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  1. #1
    Join Date
    Jan. 24, 2008
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    100

    Default Is wobblers genetic?

    I have a mare that was diagnosed with wobblers and had the basket surgery. She improved but is only sound for flatwork and trail rides and I am planning on retireing her. I have been researching and trying to find out what causes this condition. I bought the mare as a 6 yr old, full PPE, and she was my show horse for several years before the symptoms began. She is not obviously neuro, you have to really know what to look for to see it and she compensates very well. She was diagnosed and treated by Dr. Grant at San Luis Rey so I think the diagnosis was correct.

    I have never heard of a horse being totally fine, good enough to be an A circuit hunter, and then suddenly become neuro. Is this something that she was born with and just never showed up until now? Could this have been caused by some sort of trauma? I have heard that her old owner taught her to tie as a baby by tying her to a solid post "cowboy style" and let her struggle and fight. Could this have caused an injury to the cervical spine? What about being flipped over? Also I have read that incorrect nutrition can also be a cause, is this correct? When I bought the mare, she was very overweight and being fed a ton of feed with little to no work. I wonder if she was also overfed as a baby?

    This whole experience has been devastating to me as she is such a nice mare and the fanciest horse I have ever had. Since I have decided to retire her, several people have said I should breed her. I think this is very irresponsible as I will never know where her unsoundness came from. Even though I will not breed her, I would really like to better understand wobblers and how it comes about. If anyone has any experience with this or has knowledge on whether or not it is a genetic problem please let me know.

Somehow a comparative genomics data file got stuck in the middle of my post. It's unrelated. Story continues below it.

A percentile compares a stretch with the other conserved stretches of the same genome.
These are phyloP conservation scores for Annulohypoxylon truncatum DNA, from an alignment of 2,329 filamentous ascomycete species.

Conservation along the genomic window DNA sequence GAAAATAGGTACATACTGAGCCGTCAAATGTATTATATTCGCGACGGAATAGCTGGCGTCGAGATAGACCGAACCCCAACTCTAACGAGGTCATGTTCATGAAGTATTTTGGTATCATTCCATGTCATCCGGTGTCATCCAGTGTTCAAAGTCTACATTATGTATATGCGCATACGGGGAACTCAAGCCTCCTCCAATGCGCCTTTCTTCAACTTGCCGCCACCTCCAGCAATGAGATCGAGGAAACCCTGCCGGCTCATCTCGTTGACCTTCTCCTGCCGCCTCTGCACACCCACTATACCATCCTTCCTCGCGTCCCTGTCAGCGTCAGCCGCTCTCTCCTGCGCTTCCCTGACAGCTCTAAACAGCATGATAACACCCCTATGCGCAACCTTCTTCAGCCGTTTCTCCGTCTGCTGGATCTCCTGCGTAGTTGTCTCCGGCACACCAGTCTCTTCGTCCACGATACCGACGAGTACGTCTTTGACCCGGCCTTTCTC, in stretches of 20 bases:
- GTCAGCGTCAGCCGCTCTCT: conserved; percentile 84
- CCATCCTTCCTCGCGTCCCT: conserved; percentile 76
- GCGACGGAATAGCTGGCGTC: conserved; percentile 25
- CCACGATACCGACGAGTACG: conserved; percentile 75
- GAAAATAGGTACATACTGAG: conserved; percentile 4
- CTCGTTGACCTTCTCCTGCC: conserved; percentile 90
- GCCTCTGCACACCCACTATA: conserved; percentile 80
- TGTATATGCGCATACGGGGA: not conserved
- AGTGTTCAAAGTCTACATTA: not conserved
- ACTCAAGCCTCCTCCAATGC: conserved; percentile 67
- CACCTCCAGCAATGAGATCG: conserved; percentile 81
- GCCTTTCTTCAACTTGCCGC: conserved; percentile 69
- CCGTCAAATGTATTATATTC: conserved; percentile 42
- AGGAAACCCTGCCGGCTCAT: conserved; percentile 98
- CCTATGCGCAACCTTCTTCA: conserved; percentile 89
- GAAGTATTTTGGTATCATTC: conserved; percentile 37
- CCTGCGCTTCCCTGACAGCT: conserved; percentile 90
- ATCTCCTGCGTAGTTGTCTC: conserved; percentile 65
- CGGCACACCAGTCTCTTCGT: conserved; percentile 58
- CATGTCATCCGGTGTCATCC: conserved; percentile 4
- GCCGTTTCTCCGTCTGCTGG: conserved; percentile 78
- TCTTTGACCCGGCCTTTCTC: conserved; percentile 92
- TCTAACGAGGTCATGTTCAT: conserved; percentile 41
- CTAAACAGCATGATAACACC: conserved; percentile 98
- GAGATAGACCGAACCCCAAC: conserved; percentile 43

2. #2
    Join Date
    Apr. 25, 2006
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    out west
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    3,365

    Default

    I would also like to know about wobblers. We have a mare that was diagnosed as a very young horse. She seemed to get better despite the vet wanting to put her down, and she now shows in the 3 foot hunters quite well. She is a good mover/jumper and doesn't have any wobbler signs.

    She does have funny lameness issues here and there that we can't pinpoint, then she gets better. Could this be a sign? Just wondering because she has good breeding and would like to know if this is something that she would/could pass on if the owner decided to breed her.



  3. #3
    Join Date
    Feb. 12, 2006
    Location
    Maryland
    Posts
    124

    Default

    It used to be considered genetic but coming from the stallion gene. Some injuries occur because the horse is predispossed to a neuroligical disorder and might be stumbling, falling etc. He/she would be ataxic not knowing where his hind end is and has trouble backing up. Problems will occur with so many WB stallions in Germany breeding ungodly numbers of mares and it will not be diagnosed for several years when it shows up in young horses.



  4. #4
    Join Date
    Aug. 26, 2003
    Location
    The good 'ole State of denial
    Posts
    5,064

    Default

    I don't know, a friend of mine had a colt from a fairly big name spotted WB o/o a TB that was euthanized as a young yearling with severe wobblers. This mare was very difficult to get in foal and when she did, she aborted every foal (6 maybe) but this one and one other. To my knowledge the stallion has never had offspring with this problem (and he has plenty on the ground to be a good case study) but I really can't help think it was the mare. It seemed like nature was convinced she should not reproduce but through repro technology today she was able to have two with a struggle to get in foal and keep. I think it took on average 3 tries (in some cases more) to get her in foal. And as I said most of those were then aborted anytime up to 6 months or so. Of the foals that survived, the one died with wobblers, not sure if the other is still around or not.

    I'd be almost 110% sure it was not the stallions fault in this case (maybe 150%) and was the mares just based on her breeding history, if it were truly genetic.



  5. #5
    Join Date
    Jan. 28, 2002
    Location
    Alberta, Canada
    Posts
    4,557

    Default

    PLEASE don't start stating that Wobblers comes from the stallion! A foal gets 50% of their genes from the stallion and 50% from the mare. Studies have not found just one specific cause for Wobblers, there can be many contributing factors.

    Wobblers and OCD often go hand in hand. For those who don't know, Wobblers is a result of lesions developing, most often, between the C3 and C7 vertebrae. The lesions can cause pressure on the spinal cord, producing neurological type symptoms.